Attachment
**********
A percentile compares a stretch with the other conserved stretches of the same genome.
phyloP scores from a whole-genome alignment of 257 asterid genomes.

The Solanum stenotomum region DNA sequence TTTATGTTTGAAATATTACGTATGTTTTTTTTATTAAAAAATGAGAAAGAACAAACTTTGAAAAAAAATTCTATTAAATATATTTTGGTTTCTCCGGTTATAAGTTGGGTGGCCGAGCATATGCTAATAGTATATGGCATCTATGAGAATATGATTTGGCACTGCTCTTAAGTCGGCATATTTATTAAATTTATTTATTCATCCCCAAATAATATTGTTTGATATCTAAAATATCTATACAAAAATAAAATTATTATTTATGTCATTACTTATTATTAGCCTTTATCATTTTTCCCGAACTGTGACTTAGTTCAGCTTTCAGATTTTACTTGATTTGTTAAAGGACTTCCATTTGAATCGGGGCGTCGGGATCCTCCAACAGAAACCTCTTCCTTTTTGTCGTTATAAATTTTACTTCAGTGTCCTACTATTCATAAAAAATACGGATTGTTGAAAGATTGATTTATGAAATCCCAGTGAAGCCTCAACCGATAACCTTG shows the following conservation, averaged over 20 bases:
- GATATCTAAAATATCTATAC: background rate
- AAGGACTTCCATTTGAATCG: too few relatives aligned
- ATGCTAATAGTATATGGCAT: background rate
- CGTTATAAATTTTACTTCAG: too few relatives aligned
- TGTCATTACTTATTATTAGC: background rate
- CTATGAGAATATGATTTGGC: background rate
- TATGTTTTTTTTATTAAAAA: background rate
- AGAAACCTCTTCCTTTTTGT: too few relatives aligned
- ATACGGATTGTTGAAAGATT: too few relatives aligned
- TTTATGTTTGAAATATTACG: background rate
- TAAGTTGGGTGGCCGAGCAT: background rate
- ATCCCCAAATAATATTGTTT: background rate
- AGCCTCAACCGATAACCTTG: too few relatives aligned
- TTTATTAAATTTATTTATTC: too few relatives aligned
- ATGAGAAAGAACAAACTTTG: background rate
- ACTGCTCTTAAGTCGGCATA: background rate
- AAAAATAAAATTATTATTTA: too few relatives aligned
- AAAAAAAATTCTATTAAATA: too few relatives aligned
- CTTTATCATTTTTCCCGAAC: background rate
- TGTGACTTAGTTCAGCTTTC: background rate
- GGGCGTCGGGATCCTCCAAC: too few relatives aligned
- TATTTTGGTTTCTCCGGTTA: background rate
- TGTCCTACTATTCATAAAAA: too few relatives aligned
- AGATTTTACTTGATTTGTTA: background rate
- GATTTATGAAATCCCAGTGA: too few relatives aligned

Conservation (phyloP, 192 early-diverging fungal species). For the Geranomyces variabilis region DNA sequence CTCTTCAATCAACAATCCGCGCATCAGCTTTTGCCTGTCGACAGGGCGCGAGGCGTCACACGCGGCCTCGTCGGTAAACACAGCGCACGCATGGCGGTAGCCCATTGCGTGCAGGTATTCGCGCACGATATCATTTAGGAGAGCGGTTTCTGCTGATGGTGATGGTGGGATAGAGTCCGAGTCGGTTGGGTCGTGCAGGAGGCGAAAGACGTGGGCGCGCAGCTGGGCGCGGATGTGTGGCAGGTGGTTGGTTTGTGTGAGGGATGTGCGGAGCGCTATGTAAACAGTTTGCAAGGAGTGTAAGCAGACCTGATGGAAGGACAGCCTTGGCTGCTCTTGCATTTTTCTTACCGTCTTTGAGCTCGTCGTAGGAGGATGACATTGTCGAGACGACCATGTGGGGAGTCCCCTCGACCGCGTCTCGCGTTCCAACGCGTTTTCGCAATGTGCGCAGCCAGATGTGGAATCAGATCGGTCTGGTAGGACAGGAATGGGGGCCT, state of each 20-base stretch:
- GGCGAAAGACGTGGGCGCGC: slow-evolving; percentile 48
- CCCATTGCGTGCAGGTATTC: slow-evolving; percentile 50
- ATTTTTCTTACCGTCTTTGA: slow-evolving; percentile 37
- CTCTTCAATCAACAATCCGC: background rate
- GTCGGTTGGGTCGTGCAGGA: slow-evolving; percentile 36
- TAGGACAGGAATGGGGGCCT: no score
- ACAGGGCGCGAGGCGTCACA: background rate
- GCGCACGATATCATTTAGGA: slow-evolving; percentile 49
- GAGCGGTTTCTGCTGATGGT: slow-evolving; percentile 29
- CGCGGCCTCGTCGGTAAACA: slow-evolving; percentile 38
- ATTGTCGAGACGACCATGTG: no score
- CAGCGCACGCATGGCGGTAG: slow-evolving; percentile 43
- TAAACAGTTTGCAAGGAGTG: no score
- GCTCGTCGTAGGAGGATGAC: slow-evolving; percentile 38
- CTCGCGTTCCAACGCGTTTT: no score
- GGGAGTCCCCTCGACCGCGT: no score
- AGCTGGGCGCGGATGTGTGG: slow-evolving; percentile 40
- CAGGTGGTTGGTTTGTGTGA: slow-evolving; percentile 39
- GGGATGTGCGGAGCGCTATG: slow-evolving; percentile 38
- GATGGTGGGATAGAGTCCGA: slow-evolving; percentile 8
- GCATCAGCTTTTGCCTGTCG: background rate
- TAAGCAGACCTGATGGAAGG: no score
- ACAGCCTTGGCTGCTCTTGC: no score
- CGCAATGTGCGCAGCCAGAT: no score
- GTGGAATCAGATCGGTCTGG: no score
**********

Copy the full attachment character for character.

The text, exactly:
A percentile compares a stretch with the other conserved stretches of the same genome.
phyloP scores from a whole-genome alignment of 257 asterid genomes.

The Solanum stenotomum region DNA sequence TTTATGTTTGAAATATTACGTATGTTTTTTTTATTAAAAAATGAGAAAGAACAAACTTTGAAAAAAAATTCTATTAAATATATTTTGGTTTCTCCGGTTATAAGTTGGGTGGCCGAGCATATGCTAATAGTATATGGCATCTATGAGAATATGATTTGGCACTGCTCTTAAGTCGGCATATTTATTAAATTTATTTATTCATCCCCAAATAATATTGTTTGATATCTAAAATATCTATACAAAAATAAAATTATTATTTATGTCATTACTTATTATTAGCCTTTATCATTTTTCCCGAACTGTGACTTAGTTCAGCTTTCAGATTTTACTTGATTTGTTAAAGGACTTCCATTTGAATCGGGGCGTCGGGATCCTCCAACAGAAACCTCTTCCTTTTTGTCGTTATAAATTTTACTTCAGTGTCCTACTATTCATAAAAAATACGGATTGTTGAAAGATTGATTTATGAAATCCCAGTGAAGCCTCAACCGATAACCTTG shows the following conservation, averaged over 20 bases:
- GATATCTAAAATATCTATAC: background rate
- AAGGACTTCCATTTGAATCG: too few relatives aligned
- ATGCTAATAGTATATGGCAT: background rate
- CGTTATAAATTTTACTTCAG: too few relatives aligned
- TGTCATTACTTATTATTAGC: background rate
- CTATGAGAATATGATTTGGC: background rate
- TATGTTTTTTTTATTAAAAA: background rate
- AGAAACCTCTTCCTTTTTGT: too few relatives aligned
- ATACGGATTGTTGAAAGATT: too few relatives aligned
- TTTATGTTTGAAATATTACG: background rate
- TAAGTTGGGTGGCCGAGCAT: background rate
- ATCCCCAAATAATATTGTTT: background rate
- AGCCTCAACCGATAACCTTG: too few relatives aligned
- TTTATTAAATTTATTTATTC: too few relatives aligned
- ATGAGAAAGAACAAACTTTG: background rate
- ACTGCTCTTAAGTCGGCATA: background rate
- AAAAATAAAATTATTATTTA: too few relatives aligned
- AAAAAAAATTCTATTAAATA: too few relatives aligned
- CTTTATCATTTTTCCCGAAC: background rate
- TGTGACTTAGTTCAGCTTTC: background rate
- GGGCGTCGGGATCCTCCAAC: too few relatives aligned
- TATTTTGGTTTCTCCGGTTA: background rate
- TGTCCTACTATTCATAAAAA: too few relatives aligned
- AGATTTTACTTGATTTGTTA: background rate
- GATTTATGAAATCCCAGTGA: too few relatives aligned

Conservation (phyloP, 192 early-diverging fungal species). For the Geranomyces variabilis region DNA sequence CTCTTCAATCAACAATCCGCGCATCAGCTTTTGCCTGTCGACAGGGCGCGAGGCGTCACACGCGGCCTCGTCGGTAAACACAGCGCACGCATGGCGGTAGCCCATTGCGTGCAGGTATTCGCGCACGATATCATTTAGGAGAGCGGTTTCTGCTGATGGTGATGGTGGGATAGAGTCCGAGTCGGTTGGGTCGTGCAGGAGGCGAAAGACGTGGGCGCGCAGCTGGGCGCGGATGTGTGGCAGGTGGTTGGTTTGTGTGAGGGATGTGCGGAGCGCTATGTAAACAGTTTGCAAGGAGTGTAAGCAGACCTGATGGAAGGACAGCCTTGGCTGCTCTTGCATTTTTCTTACCGTCTTTGAGCTCGTCGTAGGAGGATGACATTGTCGAGACGACCATGTGGGGAGTCCCCTCGACCGCGTCTCGCGTTCCAACGCGTTTTCGCAATGTGCGCAGCCAGATGTGGAATCAGATCGGTCTGGTAGGACAGGAATGGGGGCCT, state of each 20-base stretch:
- GGCGAAAGACGTGGGCGCGC: slow-evolving; percentile 48
- CCCATTGCGTGCAGGTATTC: slow-evolving; percentile 50
- ATTTTTCTTACCGTCTTTGA: slow-evolving; percentile 37
- CTCTTCAATCAACAATCCGC: background rate
- GTCGGTTGGGTCGTGCAGGA: slow-evolving; percentile 36
- TAGGACAGGAATGGGGGCCT: no score
- ACAGGGCGCGAGGCGTCACA: background rate
- GCGCACGATATCATTTAGGA: slow-evolving; percentile 49
- GAGCGGTTTCTGCTGATGGT: slow-evolving; percentile 29
- CGCGGCCTCGTCGGTAAACA: slow-evolving; percentile 38
- ATTGTCGAGACGACCATGTG: no score
- CAGCGCACGCATGGCGGTAG: slow-evolving; percentile 43
- TAAACAGTTTGCAAGGAGTG: no score
- GCTCGTCGTAGGAGGATGAC: slow-evolving; percentile 38
- CTCGCGTTCCAACGCGTTTT: no score
- GGGAGTCCCCTCGACCGCGT: no score
- AGCTGGGCGCGGATGTGTGG: slow-evolving; percentile 40
- CAGGTGGTTGGTTTGTGTGA: slow-evolving; percentile 39
- GGGATGTGCGGAGCGCTATG: slow-evolving; percentile 38
- GATGGTGGGATAGAGTCCGA: slow-evolving; percentile 8
- GCATCAGCTTTTGCCTGTCG: background rate
- TAAGCAGACCTGATGGAAGG: no score
- ACAGCCTTGGCTGCTCTTGC: no score
- CGCAATGTGCGCAGCCAGAT: no score
- GTGGAATCAGATCGGTCTGG: no score